Bailiffs used 40,000 times in three years in Tower Hamlets
PUBLISHED: 12:10 07 April 2011
Tower Hamlets Council used bailiffs to collect unpaid council tax and parking fines in more than 40,000 cases in the last three years.
The town hall was among the top 50 in the country resorting to debt collectors, new statistics from 2007 to 2010 show.
Campaigners Big Brother Watch, who obtained the information, said in many cases bailiffs “intimidate vulnerable members of the public”.
Daniel Hamilton, Big Brother Watch director, said: “The coalition Government must act now to end the culture of bully-boy debt collection which has taken hold in town halls across the country.
“Sending in bailiffs to recover debts should always be the absolute last resort.”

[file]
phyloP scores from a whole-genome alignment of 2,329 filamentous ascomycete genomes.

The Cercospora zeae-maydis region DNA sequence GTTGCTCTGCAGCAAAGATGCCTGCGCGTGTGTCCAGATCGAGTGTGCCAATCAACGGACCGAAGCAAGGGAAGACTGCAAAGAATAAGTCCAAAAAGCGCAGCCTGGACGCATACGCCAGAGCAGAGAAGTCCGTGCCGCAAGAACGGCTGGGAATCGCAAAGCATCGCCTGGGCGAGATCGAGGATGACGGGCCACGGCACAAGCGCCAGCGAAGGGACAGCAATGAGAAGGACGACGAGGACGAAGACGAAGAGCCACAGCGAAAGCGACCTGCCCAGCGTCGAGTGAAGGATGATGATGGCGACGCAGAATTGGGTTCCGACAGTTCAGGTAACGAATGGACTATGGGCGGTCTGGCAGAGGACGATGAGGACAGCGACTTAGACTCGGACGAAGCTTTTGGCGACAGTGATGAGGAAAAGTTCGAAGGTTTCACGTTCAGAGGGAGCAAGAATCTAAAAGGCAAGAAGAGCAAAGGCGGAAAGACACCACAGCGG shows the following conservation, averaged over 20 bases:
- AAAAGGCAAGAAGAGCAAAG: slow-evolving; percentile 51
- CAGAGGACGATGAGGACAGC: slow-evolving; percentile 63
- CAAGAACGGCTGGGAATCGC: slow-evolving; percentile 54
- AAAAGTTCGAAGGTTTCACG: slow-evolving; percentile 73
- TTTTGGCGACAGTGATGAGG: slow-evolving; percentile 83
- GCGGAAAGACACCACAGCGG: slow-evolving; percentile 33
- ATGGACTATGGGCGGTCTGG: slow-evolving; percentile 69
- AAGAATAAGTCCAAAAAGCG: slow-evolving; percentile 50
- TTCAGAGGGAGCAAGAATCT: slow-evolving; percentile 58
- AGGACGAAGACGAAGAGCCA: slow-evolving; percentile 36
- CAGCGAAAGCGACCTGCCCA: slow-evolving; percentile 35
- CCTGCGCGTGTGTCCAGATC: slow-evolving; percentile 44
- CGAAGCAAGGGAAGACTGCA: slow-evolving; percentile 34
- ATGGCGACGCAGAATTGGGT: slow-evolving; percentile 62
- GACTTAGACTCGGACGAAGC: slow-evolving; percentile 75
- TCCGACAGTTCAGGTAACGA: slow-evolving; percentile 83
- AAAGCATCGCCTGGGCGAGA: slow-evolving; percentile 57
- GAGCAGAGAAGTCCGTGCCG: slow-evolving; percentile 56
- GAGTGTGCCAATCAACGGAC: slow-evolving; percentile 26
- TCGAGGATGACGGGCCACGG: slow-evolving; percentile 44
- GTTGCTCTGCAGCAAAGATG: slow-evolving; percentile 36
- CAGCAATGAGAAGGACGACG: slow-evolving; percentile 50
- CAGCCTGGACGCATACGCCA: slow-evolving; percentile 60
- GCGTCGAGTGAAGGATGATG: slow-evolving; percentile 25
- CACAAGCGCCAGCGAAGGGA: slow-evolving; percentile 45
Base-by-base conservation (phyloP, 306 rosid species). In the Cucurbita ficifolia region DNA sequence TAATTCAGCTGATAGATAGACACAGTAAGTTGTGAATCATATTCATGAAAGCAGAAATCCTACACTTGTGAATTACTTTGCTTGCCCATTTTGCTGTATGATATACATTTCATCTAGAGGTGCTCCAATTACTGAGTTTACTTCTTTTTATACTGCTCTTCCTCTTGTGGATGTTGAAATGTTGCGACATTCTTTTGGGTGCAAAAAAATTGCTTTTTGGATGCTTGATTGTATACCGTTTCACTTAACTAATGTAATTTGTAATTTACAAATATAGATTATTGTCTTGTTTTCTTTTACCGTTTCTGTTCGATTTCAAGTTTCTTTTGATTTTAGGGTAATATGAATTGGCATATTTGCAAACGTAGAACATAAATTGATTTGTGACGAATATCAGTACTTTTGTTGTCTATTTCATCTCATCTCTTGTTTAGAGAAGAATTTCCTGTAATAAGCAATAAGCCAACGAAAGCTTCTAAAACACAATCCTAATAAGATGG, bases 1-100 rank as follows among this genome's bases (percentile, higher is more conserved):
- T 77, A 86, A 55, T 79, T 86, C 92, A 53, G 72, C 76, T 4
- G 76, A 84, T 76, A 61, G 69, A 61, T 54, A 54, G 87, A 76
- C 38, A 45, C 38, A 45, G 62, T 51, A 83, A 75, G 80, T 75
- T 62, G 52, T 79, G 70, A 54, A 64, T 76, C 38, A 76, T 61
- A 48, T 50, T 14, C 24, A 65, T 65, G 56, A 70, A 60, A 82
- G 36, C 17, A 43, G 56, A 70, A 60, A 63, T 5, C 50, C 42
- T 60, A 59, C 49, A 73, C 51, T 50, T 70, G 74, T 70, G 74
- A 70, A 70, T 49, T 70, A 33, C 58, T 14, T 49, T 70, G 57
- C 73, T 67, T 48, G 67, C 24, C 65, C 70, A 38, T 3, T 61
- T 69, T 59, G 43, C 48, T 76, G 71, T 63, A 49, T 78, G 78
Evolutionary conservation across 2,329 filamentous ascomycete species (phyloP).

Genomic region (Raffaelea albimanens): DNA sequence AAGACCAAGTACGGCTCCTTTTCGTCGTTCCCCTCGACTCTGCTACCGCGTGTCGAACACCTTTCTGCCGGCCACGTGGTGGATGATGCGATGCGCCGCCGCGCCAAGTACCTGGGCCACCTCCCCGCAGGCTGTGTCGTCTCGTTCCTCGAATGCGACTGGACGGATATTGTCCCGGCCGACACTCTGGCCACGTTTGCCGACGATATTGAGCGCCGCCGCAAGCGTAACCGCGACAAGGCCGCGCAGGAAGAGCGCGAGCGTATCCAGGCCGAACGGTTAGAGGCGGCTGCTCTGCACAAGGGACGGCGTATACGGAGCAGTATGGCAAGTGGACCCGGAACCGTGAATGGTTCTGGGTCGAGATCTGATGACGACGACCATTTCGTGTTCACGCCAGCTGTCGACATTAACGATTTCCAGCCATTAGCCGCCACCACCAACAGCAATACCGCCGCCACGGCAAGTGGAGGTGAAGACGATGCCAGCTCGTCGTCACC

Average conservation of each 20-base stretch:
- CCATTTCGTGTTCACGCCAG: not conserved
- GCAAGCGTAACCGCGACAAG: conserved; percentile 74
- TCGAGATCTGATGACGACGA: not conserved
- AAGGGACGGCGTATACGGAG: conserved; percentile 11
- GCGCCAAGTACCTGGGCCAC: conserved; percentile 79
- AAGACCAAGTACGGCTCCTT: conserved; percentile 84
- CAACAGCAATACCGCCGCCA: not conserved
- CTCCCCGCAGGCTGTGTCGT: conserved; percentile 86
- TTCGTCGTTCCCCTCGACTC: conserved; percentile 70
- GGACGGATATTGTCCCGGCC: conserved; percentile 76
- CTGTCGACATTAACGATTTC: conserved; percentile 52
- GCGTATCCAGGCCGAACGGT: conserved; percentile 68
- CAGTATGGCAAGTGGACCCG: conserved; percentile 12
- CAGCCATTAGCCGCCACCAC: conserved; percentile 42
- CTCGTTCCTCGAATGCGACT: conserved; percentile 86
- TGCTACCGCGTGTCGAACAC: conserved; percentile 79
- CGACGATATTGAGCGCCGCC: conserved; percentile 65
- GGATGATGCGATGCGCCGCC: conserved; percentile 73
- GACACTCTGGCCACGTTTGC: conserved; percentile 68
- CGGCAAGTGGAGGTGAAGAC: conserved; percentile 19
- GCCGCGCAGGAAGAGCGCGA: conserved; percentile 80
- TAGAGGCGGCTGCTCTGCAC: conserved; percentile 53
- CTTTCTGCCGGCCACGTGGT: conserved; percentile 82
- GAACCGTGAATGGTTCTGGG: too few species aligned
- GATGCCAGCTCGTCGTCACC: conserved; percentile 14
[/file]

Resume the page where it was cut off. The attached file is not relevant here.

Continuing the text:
Of Tower Hamlets’ neighbouring boroughs, Newham came sixth in the country for bailiff-use, at more than 130,000 cases.
Barking and Dagenham used bailiffs 65,000 times and Hackney used them 59,000 times.
Tower Hamlets Council insisted it only used bailiffs as a last resort.
A spokesman said: “We are bound by law to collect all local taxes; these taxes are used to pay for the local services that our residents depend on.
“In a minority of cases residents fail to pay and we take appropriate action to maximise collection. Bailiff action is only used as a last resort after persistent failure to respond to contact from the council or arrange payment plans.”
Local Government and Housing minister Grant Shapps said: “The coalition Government will rein in the aggressive use of bailiffs, and defend people’s rights and liberties against home invasion.”
The minister added that plans by the last government to allow bailiffs to force entry into homes to collect civil debts will be shelved.
Bailiffs currently cannot make forced entries to get into properties.
If they have made a peaceful entry however, like climbing through a window or being let in, they can seize goods.
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